Open the resulting DLL with your reflector. I've used ILSpy for this because it's FLOSS, but any C# reflector should work. Open that library, and look in Microsoft.Powershell.Commands.Utility. Under Microsoft.Powershell.Commands, there should be AddTypeCommand.

In the code listing for that, there is a private class, InitializeStrongNameDictionary(). That lists the dictionary that maps the short names to the strong names. There's almost 750 entries in the library I've looked at.

Update: Now that PowerShell Core 6.0 is open source. For that version, you can skip the above steps and see the code directly online in their GitHub repository. I can't guarantee that that code matches any other version of PowerShell, however.

  • 3rd unanswered question: what if I don't want to require a specific version? – jpmc26 Mar 21 '17 at 19:44
  • 1
    @jpmc26 Well, you can just use Add-Type or LoadWithPartialName(), but you need to be aware that the former isn't going to be 100% consistent across versions and the latter is an obsolete method. In other words, .Net wants you care about the version of the library that you load. – Bacon Bits Mar 21 '17 at 21:06
  • @BaconBits The full answer to jpmc26 's question is that, depending on whether you're on PowerShell 5 or PowerShell 6, the assembly loaded may be different. JSON.NET has this problem with Azure PS functions. – John Zabroski Sep 4 at 21:31
  • @BaconBits This is a truly fantastic deep dive into PowerShell. You should write a book. – John Zabroski Sep 4 at 21:32

Here are some blog posts with numerous examples of ways to load assemblies in PowerShell v1, v2 and v3.

The ways include:

  • dynamically from a source file
  • dynamically from an assembly
  • using other code types, i.e. F#

v1.0 How To Load .NET Assemblies In A PowerShell Session
v2.0 Using CSharp (C#) code in PowerShell scripts 2.0
v3.0 Using .NET Framework Assemblies in Windows PowerShell

If you want to load an assembly without locking it during the duration of the PowerShell session, use this:

$bytes = [System.IO.File]::ReadAllBytes($storageAssemblyPath)
[System.Reflection.Assembly]::Load($bytes)

Where $storageAssemblyPath is the filepath of your assembly.

This is especially usefull if you need to cleanup the ressources within your session. For example in a deployment script.

  • 1
    👍 👍 👍 Fantastic. Because in Visual Studio, when debugging Powershell, the PS session hangs around after execution (via PowerShellToolsProcessHost). This approach fixes that. Thanks. – CJBS Nov 29 '17 at 0:39

You can load the whole *.dll assembly with

$Assembly = [System.Reflection.Assembly]::LoadFrom("C:\folder\file.dll");

[System.Reflection.Assembly]::LoadWithPartialName("Microsoft.SqlServer.Smo") worked for me.

None of the answers helped me, so I'm posting the solution that worked for me, all I had to do is to import the SQLPS module, I realized this when by accident I ran the Restore-SqlDatabase command and started working, meaning that the assembly was referenced in that module somehow.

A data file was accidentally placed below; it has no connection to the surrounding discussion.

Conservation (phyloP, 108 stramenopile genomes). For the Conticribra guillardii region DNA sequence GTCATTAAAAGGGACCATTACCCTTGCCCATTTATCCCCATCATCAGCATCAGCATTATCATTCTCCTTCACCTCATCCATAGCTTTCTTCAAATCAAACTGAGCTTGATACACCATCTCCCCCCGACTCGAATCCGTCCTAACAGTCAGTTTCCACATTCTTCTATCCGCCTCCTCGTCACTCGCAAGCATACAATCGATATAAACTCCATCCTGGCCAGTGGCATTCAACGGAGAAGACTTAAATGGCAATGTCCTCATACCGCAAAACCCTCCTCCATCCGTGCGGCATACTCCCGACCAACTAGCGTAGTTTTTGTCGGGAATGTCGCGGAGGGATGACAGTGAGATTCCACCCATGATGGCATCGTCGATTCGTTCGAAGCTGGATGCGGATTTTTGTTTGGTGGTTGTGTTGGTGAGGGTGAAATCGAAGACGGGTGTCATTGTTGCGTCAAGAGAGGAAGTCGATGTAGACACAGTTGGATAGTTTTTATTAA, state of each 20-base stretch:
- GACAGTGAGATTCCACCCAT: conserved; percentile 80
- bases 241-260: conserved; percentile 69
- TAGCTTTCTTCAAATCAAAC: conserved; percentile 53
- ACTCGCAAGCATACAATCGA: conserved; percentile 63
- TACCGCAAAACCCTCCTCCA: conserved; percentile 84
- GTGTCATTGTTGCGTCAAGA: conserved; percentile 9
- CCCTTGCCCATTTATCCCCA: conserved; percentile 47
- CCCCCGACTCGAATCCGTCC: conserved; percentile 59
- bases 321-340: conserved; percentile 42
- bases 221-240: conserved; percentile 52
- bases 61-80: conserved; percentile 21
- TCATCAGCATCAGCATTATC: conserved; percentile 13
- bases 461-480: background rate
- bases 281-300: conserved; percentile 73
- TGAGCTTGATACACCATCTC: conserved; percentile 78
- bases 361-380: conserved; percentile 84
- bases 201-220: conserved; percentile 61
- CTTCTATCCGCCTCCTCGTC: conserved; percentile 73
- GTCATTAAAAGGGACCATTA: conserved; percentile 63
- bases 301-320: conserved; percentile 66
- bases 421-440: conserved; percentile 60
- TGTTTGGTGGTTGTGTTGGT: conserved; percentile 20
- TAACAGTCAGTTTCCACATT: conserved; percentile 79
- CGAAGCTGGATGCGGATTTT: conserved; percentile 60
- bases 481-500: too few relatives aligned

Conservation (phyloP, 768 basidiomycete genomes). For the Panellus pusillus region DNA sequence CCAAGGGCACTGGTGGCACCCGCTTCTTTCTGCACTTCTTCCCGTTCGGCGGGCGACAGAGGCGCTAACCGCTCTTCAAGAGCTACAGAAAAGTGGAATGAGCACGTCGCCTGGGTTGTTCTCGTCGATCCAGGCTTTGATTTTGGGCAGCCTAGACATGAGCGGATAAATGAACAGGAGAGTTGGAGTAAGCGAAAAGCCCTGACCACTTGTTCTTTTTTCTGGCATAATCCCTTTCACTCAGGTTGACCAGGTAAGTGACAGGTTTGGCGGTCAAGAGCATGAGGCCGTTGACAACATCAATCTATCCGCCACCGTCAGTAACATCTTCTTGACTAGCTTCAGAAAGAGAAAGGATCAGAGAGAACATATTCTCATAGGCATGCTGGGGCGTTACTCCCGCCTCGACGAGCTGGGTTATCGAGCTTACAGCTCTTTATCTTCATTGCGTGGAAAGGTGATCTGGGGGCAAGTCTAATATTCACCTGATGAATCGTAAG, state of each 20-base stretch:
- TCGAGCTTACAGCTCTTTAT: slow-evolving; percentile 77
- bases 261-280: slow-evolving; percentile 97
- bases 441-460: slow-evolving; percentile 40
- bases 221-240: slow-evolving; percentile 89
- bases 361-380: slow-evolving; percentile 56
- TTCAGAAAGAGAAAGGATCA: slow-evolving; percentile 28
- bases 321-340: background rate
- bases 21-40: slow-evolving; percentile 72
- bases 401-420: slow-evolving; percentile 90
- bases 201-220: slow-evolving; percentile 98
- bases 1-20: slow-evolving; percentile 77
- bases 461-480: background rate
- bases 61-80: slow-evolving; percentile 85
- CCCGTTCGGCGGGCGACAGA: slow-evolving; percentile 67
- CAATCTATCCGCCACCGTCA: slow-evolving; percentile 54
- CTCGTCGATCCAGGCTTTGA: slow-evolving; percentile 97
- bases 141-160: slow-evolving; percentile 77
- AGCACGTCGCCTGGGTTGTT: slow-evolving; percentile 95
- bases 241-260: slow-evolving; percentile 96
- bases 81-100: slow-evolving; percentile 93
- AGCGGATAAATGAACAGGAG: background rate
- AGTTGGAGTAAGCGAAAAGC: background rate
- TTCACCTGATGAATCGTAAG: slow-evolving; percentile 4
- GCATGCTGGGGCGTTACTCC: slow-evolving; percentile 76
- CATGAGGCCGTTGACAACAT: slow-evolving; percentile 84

Just run:

Import-module SQLPS

Note: Thanks Jason for noting that SQLPS is deprecated

instead run:

Import-Module SqlServer

or

Install-Module SqlServer
  • 1
    For anybody using this approach, FYI that sqlps is deprecated in favor of module sqlserver – Jason Jul 6 at 15:29

You could use LoadWithPartialName. However, that is deprecated as they said.

You can indeed go along with Add-Type, and in addition to the other answers, if you don't want to specify the full path of the .dll file, you could just simply do:

Add-Type -AssemblyName "Microsoft.SqlServer.Management.SMO"

To me this returned an error, because I do not have SQL Server installed (I guess), however, with this same idea I was able to load the Windows Forms assembly:

Add-Type -AssemblyName "System.Windows.Forms"

You can find out the precise assembly name belonging to the particular class on the MSDN site:

Example of finding out assembly name belonging to a particular class

Add the assembly references at the top.

Load the required assemblies SMO and SmoExtended.

[System.Reflection.Assembly]::LoadWithPartialName("Microsoft.SqlServer.SMO") | Out-Null [System.Reflection.Assembly]::LoadWithPartialName("Microsoft.SqlServer.SmoExtended") | Out-Null

  • could you make an example out of it? – endo.anaconda Sep 27 '17 at 11:21
  • You simply need to add it at the beginning of the powershell script. For e.g : Create Backup of a Database:[System.Reflection.Assembly]::LoadWithPartialName("Microsoft.SqlServer.SMO") | Out-Null [System.Reflection.Assembly]::LoadWithPartialName("Microsoft.SqlServer.SmoExtended") | Out-Null $SQLServer= Read-Host -Prompt 'SQL Server name(optional) ' IF ([string]::IsNullOrWhitespace($SQLServer)){$SQLServer="XXX";} $SQLDBName = Read-Host -Prompt 'SQL Database name(optional) ' IF ([string]::IsNullOrWhitespace($SQLDBName)){$SQLDBName="XXX";} $SQLLogin = Read-Host -Prompt 'Login' – Amrita Basu Jan 9 at 14:20

Make sure you have below features are installed in order

1-Microsoft System CLR Types for SQL Server

2-Microsoft SQL Server Shared Management Objects

3-Microsoft Windows PowerShell Extensions

Also you may need to load

Add-Type -Path "C:\Program Files\Microsoft SQL Server\110\SDK\Assemblies\Microsoft.SqlServer.Smo.dll"

Add-Type -Path "C:\Program Files\Microsoft SQL Server\110\SDK\Assemblies\Microsoft.SqlServer.SqlWmiManagement.dll"